NEWS REPORTS paint Montana’s reservations as depressing and rife with problems: Anemic economies. Corrupt politics. Malnutrition. Substance abuse.
Efforts to see things differently often go underreported. Each of the state’s seven reservations can count among its members proud people who see opportunities for change.
This year’s edition of the University of Montana School of Journalism’s Native News Honors Project examines the search for innovative approaches to problems on tribal lands.
On some reservations, business is a driving force. A grocery store undergoes a makeover to improve nutrition in a food desert on the Northern Cheyenne reservation. A pub in Fort Peck challenges stereotypes of alcohol abuse.
In other cases, tribes turn to their elders to ensure their cultural traditions remain strong. On the Fort Belknap reservation, a foster grandmother tries to relate to the youth at the school where she works. On the Flathead, Kootenai elders struggle to preserve the language that expresses their worldview in ways English cannot.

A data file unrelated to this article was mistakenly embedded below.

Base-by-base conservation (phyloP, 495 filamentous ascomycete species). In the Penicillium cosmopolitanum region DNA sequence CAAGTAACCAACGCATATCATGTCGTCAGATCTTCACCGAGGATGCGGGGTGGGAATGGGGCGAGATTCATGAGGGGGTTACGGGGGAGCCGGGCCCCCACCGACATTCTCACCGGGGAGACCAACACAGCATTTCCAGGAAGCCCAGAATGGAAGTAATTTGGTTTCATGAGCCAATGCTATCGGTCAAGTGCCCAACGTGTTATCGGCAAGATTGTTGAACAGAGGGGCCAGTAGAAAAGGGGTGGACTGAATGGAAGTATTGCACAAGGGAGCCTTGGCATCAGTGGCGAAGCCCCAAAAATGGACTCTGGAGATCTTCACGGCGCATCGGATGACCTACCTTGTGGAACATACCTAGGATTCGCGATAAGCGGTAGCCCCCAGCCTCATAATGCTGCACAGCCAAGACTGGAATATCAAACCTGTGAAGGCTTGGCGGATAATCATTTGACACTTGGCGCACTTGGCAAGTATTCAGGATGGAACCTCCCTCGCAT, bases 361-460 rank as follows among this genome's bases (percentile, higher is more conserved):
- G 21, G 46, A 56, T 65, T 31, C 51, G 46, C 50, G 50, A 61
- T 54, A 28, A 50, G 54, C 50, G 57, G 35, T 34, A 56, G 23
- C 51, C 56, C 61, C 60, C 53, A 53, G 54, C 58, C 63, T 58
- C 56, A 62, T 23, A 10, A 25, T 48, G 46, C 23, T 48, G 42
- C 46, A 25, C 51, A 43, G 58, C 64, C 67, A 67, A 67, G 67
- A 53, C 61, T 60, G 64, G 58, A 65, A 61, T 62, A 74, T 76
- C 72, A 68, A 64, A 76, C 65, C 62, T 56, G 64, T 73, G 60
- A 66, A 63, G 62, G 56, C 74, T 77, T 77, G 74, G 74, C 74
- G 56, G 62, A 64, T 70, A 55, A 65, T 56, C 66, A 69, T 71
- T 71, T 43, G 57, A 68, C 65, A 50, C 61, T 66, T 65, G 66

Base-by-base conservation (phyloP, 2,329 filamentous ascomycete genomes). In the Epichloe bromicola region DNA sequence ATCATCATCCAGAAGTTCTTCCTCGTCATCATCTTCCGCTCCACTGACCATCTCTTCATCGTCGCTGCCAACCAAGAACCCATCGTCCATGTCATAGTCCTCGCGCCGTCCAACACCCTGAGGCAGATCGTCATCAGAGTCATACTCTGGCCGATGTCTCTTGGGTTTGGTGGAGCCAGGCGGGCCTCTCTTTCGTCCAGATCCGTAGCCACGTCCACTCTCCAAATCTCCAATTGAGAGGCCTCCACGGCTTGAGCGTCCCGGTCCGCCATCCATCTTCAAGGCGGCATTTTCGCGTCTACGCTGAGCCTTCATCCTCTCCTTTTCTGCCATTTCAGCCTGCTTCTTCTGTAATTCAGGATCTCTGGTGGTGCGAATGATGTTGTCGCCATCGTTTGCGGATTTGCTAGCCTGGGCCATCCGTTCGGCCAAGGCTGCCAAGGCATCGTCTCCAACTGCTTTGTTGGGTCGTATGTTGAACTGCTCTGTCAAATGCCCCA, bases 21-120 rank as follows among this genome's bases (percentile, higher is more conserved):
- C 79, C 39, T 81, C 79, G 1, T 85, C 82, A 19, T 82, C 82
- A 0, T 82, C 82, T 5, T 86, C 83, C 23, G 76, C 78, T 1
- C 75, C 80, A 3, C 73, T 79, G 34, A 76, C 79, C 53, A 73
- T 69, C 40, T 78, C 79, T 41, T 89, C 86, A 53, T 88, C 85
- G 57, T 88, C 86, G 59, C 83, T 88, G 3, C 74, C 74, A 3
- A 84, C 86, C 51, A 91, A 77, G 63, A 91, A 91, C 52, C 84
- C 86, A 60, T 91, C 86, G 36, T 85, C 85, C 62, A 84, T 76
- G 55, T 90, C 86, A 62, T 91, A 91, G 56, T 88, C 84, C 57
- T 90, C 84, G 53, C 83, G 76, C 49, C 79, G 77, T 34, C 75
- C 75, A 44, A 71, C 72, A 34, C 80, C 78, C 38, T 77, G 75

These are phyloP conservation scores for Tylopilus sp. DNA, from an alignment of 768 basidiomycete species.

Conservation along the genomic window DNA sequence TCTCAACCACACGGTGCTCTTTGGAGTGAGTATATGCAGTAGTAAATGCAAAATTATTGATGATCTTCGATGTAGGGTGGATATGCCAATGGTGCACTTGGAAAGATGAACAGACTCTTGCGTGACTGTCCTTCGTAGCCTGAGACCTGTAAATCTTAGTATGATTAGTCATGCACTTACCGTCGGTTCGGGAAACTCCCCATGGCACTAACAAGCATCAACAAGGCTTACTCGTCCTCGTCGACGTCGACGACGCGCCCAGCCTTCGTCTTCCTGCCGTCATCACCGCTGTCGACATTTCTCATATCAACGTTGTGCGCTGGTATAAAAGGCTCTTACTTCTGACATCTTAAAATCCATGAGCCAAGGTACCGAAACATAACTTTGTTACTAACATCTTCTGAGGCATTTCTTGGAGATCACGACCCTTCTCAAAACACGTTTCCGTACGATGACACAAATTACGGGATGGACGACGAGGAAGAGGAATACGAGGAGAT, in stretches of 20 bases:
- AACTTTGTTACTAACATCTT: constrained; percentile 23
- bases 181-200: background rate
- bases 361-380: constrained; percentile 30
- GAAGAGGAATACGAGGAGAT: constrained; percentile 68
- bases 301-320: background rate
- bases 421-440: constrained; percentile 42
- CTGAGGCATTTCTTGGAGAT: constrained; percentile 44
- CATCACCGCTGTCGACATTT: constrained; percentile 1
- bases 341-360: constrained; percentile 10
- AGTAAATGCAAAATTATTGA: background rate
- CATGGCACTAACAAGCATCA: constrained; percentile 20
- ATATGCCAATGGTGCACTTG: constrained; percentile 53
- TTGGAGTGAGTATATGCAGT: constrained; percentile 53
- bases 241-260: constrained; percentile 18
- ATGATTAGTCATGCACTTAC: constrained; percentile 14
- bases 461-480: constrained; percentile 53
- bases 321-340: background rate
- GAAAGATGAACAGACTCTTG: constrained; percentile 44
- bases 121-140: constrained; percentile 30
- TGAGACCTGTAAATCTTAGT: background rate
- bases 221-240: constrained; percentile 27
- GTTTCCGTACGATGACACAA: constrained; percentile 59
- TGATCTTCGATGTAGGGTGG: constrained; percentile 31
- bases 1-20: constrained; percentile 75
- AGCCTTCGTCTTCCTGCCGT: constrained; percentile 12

Even for those mired in troubles, there are visions of change. Law enforcement officers seek an arrangement that can serve the vast expanse of the Crow reservation. A mother on the Rocky Boy’s reservation imagines the life her son could have in a detention center closer to home — one already built but unused. A Blackfeet woman collects signatures on a petition to recall the fractured tribal council that has paralyzed her reservation.
Then there are those who find their identities challenged in ways unimaginable to many Montanans. There is the question of whether to live on or off the reservation: A Fort Peck woman looks back at yellowing photographs of her family’s relocation to California. A number of artists — visual artists, filmmakers, musicians — find that following their muse means thinking deeply about the role of their cultures in their work.
This year marks the 23rd Native News Honors Project. The stories are told in print, multimedia and, for the first time, as audio presentations. Some things change; others stay the same. Change can be a frightening proposition, but for the people in these stories, it is often, quite simply, a consequence of self-determination — attempts to mold life on the reservation into something a little different and, hopefully, better.